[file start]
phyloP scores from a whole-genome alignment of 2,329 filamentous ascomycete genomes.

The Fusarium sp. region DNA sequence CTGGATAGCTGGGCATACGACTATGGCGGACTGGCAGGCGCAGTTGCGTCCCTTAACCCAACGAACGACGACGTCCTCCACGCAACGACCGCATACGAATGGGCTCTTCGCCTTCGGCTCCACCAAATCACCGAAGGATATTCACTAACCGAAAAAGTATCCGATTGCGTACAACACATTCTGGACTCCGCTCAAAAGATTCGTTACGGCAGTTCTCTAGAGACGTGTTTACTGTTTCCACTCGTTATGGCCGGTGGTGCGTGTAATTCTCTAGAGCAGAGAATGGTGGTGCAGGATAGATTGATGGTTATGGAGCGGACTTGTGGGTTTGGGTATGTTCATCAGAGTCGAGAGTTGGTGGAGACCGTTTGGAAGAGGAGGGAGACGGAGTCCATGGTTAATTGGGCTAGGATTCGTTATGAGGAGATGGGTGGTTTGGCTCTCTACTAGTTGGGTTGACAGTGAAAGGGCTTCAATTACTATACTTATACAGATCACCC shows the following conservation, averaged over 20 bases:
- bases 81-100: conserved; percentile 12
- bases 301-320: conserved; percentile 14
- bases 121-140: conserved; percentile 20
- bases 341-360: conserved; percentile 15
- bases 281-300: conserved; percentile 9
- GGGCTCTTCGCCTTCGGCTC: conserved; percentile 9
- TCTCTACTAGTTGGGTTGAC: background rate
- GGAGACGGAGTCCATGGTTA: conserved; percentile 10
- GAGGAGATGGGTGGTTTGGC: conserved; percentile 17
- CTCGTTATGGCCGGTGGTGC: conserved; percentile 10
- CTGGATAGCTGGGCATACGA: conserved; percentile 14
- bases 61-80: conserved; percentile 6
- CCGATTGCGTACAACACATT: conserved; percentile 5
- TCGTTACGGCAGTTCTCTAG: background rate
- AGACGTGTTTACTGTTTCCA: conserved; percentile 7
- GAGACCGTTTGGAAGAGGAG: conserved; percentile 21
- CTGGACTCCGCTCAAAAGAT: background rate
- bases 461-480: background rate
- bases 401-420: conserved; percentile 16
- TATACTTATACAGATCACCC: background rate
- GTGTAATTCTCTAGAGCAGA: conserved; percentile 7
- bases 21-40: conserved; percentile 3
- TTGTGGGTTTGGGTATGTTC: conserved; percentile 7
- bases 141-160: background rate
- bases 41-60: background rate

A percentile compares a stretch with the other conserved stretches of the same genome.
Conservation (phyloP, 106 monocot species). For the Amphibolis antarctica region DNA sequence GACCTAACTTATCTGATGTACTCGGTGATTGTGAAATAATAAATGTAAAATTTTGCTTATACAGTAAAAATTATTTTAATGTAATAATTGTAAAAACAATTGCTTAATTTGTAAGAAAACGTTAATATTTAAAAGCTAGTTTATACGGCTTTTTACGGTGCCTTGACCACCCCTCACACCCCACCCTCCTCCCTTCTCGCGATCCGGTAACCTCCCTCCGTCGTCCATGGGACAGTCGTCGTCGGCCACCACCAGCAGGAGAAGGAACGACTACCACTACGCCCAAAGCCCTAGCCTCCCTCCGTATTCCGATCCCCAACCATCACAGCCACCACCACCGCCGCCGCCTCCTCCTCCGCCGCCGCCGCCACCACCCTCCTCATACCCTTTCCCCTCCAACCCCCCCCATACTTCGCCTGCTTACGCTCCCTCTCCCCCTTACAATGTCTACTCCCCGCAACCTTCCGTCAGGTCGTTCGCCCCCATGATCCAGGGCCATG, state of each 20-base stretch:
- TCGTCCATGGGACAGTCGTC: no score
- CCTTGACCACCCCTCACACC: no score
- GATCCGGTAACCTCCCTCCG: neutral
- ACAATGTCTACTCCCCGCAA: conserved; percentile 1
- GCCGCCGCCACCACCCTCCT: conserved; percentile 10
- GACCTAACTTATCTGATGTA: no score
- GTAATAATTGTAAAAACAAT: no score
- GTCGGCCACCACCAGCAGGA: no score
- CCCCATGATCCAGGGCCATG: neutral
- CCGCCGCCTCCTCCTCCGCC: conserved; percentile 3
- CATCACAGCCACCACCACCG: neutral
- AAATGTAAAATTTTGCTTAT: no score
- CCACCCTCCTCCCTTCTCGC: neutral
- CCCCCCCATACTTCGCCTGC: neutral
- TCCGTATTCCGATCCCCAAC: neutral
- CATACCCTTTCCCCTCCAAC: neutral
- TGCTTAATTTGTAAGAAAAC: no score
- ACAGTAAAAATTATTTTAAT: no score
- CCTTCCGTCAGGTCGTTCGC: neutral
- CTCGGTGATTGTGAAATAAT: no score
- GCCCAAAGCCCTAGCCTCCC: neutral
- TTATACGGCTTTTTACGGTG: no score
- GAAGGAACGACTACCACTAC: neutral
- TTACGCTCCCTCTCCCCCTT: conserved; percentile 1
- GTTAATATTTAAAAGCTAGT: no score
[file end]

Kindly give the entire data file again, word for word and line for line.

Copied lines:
phyloP scores from a whole-genome alignment of 2,329 filamentous ascomycete genomes.

The Fusarium sp. region DNA sequence CTGGATAGCTGGGCATACGACTATGGCGGACTGGCAGGCGCAGTTGCGTCCCTTAACCCAACGAACGACGACGTCCTCCACGCAACGACCGCATACGAATGGGCTCTTCGCCTTCGGCTCCACCAAATCACCGAAGGATATTCACTAACCGAAAAAGTATCCGATTGCGTACAACACATTCTGGACTCCGCTCAAAAGATTCGTTACGGCAGTTCTCTAGAGACGTGTTTACTGTTTCCACTCGTTATGGCCGGTGGTGCGTGTAATTCTCTAGAGCAGAGAATGGTGGTGCAGGATAGATTGATGGTTATGGAGCGGACTTGTGGGTTTGGGTATGTTCATCAGAGTCGAGAGTTGGTGGAGACCGTTTGGAAGAGGAGGGAGACGGAGTCCATGGTTAATTGGGCTAGGATTCGTTATGAGGAGATGGGTGGTTTGGCTCTCTACTAGTTGGGTTGACAGTGAAAGGGCTTCAATTACTATACTTATACAGATCACCC shows the following conservation, averaged over 20 bases:
- bases 81-100: conserved; percentile 12
- bases 301-320: conserved; percentile 14
- bases 121-140: conserved; percentile 20
- bases 341-360: conserved; percentile 15
- bases 281-300: conserved; percentile 9
- GGGCTCTTCGCCTTCGGCTC: conserved; percentile 9
- TCTCTACTAGTTGGGTTGAC: background rate
- GGAGACGGAGTCCATGGTTA: conserved; percentile 10
- GAGGAGATGGGTGGTTTGGC: conserved; percentile 17
- CTCGTTATGGCCGGTGGTGC: conserved; percentile 10
- CTGGATAGCTGGGCATACGA: conserved; percentile 14
- bases 61-80: conserved; percentile 6
- CCGATTGCGTACAACACATT: conserved; percentile 5
- TCGTTACGGCAGTTCTCTAG: background rate
- AGACGTGTTTACTGTTTCCA: conserved; percentile 7
- GAGACCGTTTGGAAGAGGAG: conserved; percentile 21
- CTGGACTCCGCTCAAAAGAT: background rate
- bases 461-480: background rate
- bases 401-420: conserved; percentile 16
- TATACTTATACAGATCACCC: background rate
- GTGTAATTCTCTAGAGCAGA: conserved; percentile 7
- bases 21-40: conserved; percentile 3
- TTGTGGGTTTGGGTATGTTC: conserved; percentile 7
- bases 141-160: background rate
- bases 41-60: background rate

A percentile compares a stretch with the other conserved stretches of the same genome.
Conservation (phyloP, 106 monocot species). For the Amphibolis antarctica region DNA sequence GACCTAACTTATCTGATGTACTCGGTGATTGTGAAATAATAAATGTAAAATTTTGCTTATACAGTAAAAATTATTTTAATGTAATAATTGTAAAAACAATTGCTTAATTTGTAAGAAAACGTTAATATTTAAAAGCTAGTTTATACGGCTTTTTACGGTGCCTTGACCACCCCTCACACCCCACCCTCCTCCCTTCTCGCGATCCGGTAACCTCCCTCCGTCGTCCATGGGACAGTCGTCGTCGGCCACCACCAGCAGGAGAAGGAACGACTACCACTACGCCCAAAGCCCTAGCCTCCCTCCGTATTCCGATCCCCAACCATCACAGCCACCACCACCGCCGCCGCCTCCTCCTCCGCCGCCGCCGCCACCACCCTCCTCATACCCTTTCCCCTCCAACCCCCCCCATACTTCGCCTGCTTACGCTCCCTCTCCCCCTTACAATGTCTACTCCCCGCAACCTTCCGTCAGGTCGTTCGCCCCCATGATCCAGGGCCATG, state of each 20-base stretch:
- TCGTCCATGGGACAGTCGTC: no score
- CCTTGACCACCCCTCACACC: no score
- GATCCGGTAACCTCCCTCCG: neutral
- ACAATGTCTACTCCCCGCAA: conserved; percentile 1
- GCCGCCGCCACCACCCTCCT: conserved; percentile 10
- GACCTAACTTATCTGATGTA: no score
- GTAATAATTGTAAAAACAAT: no score
- GTCGGCCACCACCAGCAGGA: no score
- CCCCATGATCCAGGGCCATG: neutral
- CCGCCGCCTCCTCCTCCGCC: conserved; percentile 3
- CATCACAGCCACCACCACCG: neutral
- AAATGTAAAATTTTGCTTAT: no score
- CCACCCTCCTCCCTTCTCGC: neutral
- CCCCCCCATACTTCGCCTGC: neutral
- TCCGTATTCCGATCCCCAAC: neutral
- CATACCCTTTCCCCTCCAAC: neutral
- TGCTTAATTTGTAAGAAAAC: no score
- ACAGTAAAAATTATTTTAAT: no score
- CCTTCCGTCAGGTCGTTCGC: neutral
- CTCGGTGATTGTGAAATAAT: no score
- GCCCAAAGCCCTAGCCTCCC: neutral
- TTATACGGCTTTTTACGGTG: no score
- GAAGGAACGACTACCACTAC: neutral
- TTACGCTCCCTCTCCCCCTT: conserved; percentile 1
- GTTAATATTTAAAAGCTAGT: no score